1850 to 1900
1850 to 1860 - Coming of the Railroad
Many changes came about during the period of 1850 to 1860. A plank road was built over the old
Rozzell's Ferry Road and a toll bridge was constructed where the old Rozzell's ferry operated. These
changes were sure to have made travel to and from markets more expedient.
to the west continued; the Oregon Trail having opened just a few years
prior. Many families were split apart, some never to see each other again.
newcomers to the Gaston County/Stanley Creek area were arriving continuously,
increasing the population Though the area where the town of Stanley now
lies was, in 1850, still for the most part, unpopulated.
building of Chryst's Church (Christ's Lutheran Church), sometime after 1843,
brought people through the area. The Tuckaseege Road ran past the church
from the ford on the Catawba River up toward Magnolia Grove Plantation where it
intersected with Beatty's Ford Road. As this was a well traveled road for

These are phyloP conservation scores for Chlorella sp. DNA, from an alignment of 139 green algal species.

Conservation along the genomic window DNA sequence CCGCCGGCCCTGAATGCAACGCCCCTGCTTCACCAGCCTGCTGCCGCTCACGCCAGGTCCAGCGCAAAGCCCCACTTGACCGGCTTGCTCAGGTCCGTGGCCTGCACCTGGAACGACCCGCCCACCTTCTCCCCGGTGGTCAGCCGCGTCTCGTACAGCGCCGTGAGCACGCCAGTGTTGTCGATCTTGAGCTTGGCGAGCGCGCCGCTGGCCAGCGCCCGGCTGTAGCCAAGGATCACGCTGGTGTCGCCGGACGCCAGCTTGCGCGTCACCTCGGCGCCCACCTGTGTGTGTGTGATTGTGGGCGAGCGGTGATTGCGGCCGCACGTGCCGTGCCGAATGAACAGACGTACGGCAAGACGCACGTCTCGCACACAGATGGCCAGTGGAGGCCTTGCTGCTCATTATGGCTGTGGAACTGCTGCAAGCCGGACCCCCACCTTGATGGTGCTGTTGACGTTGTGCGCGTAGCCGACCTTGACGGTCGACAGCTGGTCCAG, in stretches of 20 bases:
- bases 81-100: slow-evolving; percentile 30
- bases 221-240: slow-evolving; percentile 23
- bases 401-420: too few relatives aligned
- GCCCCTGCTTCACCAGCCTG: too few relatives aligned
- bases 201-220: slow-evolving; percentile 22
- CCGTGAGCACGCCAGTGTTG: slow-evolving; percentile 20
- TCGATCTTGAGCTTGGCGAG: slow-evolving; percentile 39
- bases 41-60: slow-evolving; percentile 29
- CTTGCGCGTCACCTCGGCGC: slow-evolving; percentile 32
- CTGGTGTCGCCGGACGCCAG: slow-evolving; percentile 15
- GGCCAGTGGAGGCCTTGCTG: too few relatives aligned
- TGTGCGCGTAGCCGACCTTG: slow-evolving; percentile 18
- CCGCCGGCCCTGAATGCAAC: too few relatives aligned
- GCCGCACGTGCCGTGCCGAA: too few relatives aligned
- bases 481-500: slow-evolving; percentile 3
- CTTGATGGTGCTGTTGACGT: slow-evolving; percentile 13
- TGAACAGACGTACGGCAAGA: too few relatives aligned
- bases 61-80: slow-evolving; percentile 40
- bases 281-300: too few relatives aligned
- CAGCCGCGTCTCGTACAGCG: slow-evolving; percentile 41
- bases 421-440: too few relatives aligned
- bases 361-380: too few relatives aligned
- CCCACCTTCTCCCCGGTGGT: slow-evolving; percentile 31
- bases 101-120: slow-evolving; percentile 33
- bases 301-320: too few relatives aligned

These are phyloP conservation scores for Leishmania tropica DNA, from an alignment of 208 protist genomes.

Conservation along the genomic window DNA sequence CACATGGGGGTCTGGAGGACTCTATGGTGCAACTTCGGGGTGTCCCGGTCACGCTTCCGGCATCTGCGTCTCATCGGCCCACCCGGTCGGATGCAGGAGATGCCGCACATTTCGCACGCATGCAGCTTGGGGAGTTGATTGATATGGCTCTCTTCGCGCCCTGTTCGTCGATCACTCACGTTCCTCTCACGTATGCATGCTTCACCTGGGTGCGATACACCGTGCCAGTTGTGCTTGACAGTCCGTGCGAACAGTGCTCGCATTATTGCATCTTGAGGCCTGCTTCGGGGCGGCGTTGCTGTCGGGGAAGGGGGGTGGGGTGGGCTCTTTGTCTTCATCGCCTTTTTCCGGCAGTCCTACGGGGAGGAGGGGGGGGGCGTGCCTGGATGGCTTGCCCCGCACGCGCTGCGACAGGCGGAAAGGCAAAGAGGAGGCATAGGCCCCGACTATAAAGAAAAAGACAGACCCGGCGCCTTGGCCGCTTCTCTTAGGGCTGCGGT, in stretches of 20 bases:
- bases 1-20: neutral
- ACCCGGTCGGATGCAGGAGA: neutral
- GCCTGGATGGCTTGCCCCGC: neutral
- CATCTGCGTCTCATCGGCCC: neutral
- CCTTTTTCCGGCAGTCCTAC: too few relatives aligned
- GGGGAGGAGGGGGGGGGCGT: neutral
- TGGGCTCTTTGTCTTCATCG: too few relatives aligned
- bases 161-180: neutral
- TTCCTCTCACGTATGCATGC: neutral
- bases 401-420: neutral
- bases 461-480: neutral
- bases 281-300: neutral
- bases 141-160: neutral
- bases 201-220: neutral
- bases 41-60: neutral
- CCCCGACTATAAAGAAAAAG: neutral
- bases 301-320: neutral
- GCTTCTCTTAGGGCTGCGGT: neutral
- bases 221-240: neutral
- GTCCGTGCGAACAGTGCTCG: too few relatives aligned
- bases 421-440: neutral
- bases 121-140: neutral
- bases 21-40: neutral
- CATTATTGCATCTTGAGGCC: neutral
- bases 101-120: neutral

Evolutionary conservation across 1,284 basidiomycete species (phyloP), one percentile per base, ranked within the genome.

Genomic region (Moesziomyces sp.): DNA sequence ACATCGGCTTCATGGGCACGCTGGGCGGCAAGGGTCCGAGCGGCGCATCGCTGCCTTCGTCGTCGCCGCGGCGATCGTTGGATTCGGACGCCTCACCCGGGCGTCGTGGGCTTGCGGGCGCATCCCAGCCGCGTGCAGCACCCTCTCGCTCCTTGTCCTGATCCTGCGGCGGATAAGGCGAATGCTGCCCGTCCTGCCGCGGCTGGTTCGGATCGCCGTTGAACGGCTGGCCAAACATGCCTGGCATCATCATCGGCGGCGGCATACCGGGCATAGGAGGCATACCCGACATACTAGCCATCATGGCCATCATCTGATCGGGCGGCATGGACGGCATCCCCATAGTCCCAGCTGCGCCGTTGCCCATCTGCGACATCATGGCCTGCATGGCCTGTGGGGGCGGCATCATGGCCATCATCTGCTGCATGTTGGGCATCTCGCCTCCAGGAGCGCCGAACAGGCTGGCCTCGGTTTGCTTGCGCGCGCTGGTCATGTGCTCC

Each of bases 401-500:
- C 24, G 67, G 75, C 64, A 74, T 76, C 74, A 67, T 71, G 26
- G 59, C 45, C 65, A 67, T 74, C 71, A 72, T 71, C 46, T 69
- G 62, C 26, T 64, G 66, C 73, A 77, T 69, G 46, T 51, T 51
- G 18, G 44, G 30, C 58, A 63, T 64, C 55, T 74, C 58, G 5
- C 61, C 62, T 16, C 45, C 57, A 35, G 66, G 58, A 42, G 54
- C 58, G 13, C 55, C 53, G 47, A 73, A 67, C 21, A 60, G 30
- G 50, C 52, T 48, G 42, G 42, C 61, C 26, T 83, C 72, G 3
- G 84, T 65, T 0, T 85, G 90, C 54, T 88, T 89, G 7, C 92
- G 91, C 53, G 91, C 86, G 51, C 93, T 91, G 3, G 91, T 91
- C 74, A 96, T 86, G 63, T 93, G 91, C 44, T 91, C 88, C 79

that period of time it probably brought many people through the area who perhaps
had visions of locating in the prime area.
In 1855 plans were
put into effect for a railroad to extend from Wilmington to Charlotte to
Rutherfordton, a distance of 272 miles. This would be the first east to
west railroad through the interior of North Carolina. The railroad was
anxiously anticipated by people who lived in the outlying areas around Stanley
Creek for it would greatly benefit them in trips to the markets in Fayetteville,
Camden, Columbia and Charleston, SC, as well as connecting them to the East
Coast of North Carolina The company was incorporated on 14 November 1855
as The Wilmington, Charlotte and Rutherford Railroad Company.
On the fifteenth of October in the year 1858 John Cloninger transferred by deed a
little more than two acres of land to Milton A. Smith, Joseph Abernathy and Alex
R. Rutledge of the School Committee of District No. Twenty Seven, west of
Dutchman's Creek. The parcel of land was situated on the waters of
Stanley's Creek and joined that of Sidney Rankin and Richard Rankin. It
was shortly after this time that John Cloninger and his family moved west.
(This probably was the beginning of the Rankin School which was located behind
the home of Richard Rankin, now "Willowside," the home of Frank B. and
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